What you eat affects your mental health

A Better You

Springfield, Mo. — You are what you eat. We have all heard that before. And that goes not only for your physical health, but it turns out, your mental health, too. 

The foods you eat can help or worsen conditions like depression or anxiety. 

A registered dietitian with Hy-Vee, Amanda Allen, says the nutrients in certain foods directly impact brain health.

“And the first thing that we need to talk about is gut health,” she said. “There’s this thing called a gut-brain axis. So if our gut is inflamed or there’s an imbalance, then we cannot absorb the nutrients our brain needs. So, we can see higher depression, higher anxiety.”   

Allen says 95 percent of serotonin is made in the gut. Serotonin is our “feel good” hormone.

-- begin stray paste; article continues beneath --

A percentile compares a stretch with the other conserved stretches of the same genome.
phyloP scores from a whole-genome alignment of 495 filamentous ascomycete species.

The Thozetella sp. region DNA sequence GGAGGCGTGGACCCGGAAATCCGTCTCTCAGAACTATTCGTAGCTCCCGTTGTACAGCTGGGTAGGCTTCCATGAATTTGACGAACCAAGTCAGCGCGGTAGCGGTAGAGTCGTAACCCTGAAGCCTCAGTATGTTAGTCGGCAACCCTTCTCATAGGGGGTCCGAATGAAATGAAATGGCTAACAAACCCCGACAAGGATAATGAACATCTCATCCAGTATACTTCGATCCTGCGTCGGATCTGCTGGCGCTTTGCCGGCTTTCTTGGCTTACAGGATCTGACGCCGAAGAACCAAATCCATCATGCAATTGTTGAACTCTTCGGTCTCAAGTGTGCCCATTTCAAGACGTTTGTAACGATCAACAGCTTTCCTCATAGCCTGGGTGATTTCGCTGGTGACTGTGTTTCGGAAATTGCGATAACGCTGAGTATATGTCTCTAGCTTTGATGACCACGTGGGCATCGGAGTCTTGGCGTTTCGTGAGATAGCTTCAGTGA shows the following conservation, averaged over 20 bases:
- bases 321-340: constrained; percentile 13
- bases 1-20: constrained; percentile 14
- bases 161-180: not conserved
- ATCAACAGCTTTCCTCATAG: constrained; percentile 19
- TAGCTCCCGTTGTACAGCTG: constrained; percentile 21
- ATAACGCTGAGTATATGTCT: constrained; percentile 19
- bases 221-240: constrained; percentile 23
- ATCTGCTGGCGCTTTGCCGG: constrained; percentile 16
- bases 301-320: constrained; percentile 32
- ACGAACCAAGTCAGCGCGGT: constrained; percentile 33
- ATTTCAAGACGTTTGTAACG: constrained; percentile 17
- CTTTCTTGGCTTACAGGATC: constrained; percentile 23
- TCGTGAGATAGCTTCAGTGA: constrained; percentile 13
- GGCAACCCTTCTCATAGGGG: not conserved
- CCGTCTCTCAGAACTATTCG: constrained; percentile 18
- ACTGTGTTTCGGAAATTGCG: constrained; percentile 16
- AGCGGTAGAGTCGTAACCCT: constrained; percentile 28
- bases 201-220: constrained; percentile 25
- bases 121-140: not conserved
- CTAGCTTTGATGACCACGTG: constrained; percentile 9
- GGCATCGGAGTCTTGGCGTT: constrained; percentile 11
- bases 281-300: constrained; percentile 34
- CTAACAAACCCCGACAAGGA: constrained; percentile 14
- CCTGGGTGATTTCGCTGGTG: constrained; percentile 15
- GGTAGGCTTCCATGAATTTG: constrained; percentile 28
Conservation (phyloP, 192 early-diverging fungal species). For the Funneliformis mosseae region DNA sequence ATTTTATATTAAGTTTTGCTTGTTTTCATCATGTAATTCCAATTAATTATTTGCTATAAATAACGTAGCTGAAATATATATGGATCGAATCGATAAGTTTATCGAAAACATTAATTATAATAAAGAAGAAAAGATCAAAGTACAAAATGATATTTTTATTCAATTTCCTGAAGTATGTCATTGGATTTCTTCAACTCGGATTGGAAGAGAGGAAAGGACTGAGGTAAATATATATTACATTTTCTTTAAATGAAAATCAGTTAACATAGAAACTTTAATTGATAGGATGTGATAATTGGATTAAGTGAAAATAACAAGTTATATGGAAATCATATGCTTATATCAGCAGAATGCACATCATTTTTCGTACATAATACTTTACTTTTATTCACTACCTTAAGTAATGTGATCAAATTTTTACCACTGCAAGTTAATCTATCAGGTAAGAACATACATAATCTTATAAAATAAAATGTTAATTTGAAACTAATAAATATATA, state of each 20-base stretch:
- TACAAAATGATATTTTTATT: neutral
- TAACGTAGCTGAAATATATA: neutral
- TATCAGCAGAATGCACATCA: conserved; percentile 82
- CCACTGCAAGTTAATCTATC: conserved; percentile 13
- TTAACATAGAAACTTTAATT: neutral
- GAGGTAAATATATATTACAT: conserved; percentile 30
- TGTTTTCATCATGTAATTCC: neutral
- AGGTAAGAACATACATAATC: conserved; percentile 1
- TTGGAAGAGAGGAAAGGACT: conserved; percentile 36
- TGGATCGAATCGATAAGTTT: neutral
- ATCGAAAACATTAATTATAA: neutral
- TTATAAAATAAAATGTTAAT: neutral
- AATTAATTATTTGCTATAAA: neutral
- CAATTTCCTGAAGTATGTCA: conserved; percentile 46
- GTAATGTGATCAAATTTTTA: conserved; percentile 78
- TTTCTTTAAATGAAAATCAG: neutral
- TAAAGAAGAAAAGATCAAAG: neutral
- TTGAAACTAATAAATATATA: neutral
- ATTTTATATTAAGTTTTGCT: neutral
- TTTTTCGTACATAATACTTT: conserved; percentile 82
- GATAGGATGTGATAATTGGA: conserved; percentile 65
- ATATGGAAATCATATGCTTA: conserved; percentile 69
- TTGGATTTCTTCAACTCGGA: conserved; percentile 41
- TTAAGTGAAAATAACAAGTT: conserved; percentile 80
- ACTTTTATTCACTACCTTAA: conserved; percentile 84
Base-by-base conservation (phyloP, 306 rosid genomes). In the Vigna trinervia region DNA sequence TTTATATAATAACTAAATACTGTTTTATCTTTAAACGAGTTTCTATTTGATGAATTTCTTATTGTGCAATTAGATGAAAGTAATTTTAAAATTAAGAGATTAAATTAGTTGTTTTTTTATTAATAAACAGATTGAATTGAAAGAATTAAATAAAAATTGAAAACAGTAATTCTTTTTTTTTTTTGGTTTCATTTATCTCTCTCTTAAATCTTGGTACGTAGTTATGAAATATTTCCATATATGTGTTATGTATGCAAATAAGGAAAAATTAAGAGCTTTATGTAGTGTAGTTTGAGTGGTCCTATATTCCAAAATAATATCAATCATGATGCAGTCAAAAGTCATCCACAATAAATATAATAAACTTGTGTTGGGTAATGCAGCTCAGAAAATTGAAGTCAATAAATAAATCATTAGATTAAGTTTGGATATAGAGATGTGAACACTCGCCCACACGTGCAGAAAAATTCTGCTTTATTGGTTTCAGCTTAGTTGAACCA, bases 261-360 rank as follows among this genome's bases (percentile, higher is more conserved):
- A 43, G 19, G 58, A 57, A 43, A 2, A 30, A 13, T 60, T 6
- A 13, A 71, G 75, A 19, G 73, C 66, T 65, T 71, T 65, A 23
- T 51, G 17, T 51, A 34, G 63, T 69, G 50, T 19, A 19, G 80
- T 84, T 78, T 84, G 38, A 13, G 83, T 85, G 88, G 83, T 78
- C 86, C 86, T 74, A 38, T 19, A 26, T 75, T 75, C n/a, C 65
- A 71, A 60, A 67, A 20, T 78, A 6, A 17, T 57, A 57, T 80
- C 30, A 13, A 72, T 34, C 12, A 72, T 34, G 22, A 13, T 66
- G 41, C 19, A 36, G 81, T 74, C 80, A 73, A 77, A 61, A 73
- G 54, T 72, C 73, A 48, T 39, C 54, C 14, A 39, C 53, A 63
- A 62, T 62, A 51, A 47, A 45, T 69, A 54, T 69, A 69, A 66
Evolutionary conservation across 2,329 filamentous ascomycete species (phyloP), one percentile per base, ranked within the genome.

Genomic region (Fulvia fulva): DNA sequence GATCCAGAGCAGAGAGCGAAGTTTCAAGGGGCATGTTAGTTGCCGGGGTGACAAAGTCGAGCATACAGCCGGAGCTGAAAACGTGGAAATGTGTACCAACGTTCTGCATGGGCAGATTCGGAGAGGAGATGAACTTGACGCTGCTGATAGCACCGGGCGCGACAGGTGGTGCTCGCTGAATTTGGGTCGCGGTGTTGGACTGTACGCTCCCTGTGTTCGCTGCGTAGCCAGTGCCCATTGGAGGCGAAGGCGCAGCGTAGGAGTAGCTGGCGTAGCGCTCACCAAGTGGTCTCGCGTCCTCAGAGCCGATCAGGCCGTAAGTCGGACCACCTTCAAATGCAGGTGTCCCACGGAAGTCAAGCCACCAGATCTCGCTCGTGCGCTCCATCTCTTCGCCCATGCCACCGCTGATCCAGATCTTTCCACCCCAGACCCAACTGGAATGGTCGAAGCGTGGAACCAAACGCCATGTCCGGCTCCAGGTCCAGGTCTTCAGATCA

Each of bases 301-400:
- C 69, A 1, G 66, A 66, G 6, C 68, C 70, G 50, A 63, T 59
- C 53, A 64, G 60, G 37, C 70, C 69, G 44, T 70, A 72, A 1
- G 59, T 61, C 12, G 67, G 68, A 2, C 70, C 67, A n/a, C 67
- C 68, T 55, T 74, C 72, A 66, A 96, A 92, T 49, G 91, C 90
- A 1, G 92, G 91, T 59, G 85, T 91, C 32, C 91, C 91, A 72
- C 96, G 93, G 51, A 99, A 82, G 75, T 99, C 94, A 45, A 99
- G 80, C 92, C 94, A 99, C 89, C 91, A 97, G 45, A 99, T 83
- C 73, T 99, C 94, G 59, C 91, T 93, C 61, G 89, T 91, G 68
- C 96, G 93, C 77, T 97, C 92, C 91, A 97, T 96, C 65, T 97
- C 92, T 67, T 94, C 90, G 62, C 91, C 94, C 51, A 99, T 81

“If you are not having that nourishment in your gut, you are not going to have that “feel good” hormone,” Allen said. 

Allen says magnesium is directly related to serotonin, so getting magnesium is critical for mental health. 

Omega-3 fatty acids are also essential since they create cell membranes. In addition, according to Harvard School of Public Health, omega-3 fatty acids help “hormones that regulate blood clotting, contraction and relaxation of artery walls, and inflammation.”

What foods contain these nutrients?

You can find magnesium in pumpkin seeds and cacao powder, for example. 

Omega-3 fatty acids: seafood. Allen recommends eating fish twice a week. 

Chia seeds. You can put them in a smoothie, a salad or salad dressing, mix with your snacks like almond butter. 

And make sure to eat lots of fiber, fruits and vegetables. 

What to avoid? 

Too much sugar, too many fried foods, a pro-inflammatory diet that includes vegetable oil, 

Questions? You can find Amanda Allen at the Springfield Hy-Vee or email her here. 

Copyright 2021 Nexstar Media Inc. All rights reserved. This material may not be published, broadcast, rewritten, or redistributed.

Local Sports

More Local Sports

World News

More World News

Trending Stories

Washington DC Bureau

Washington DC Bureau

Walking Wagging Forecast

Newsfeed Now

More Newsfeed Now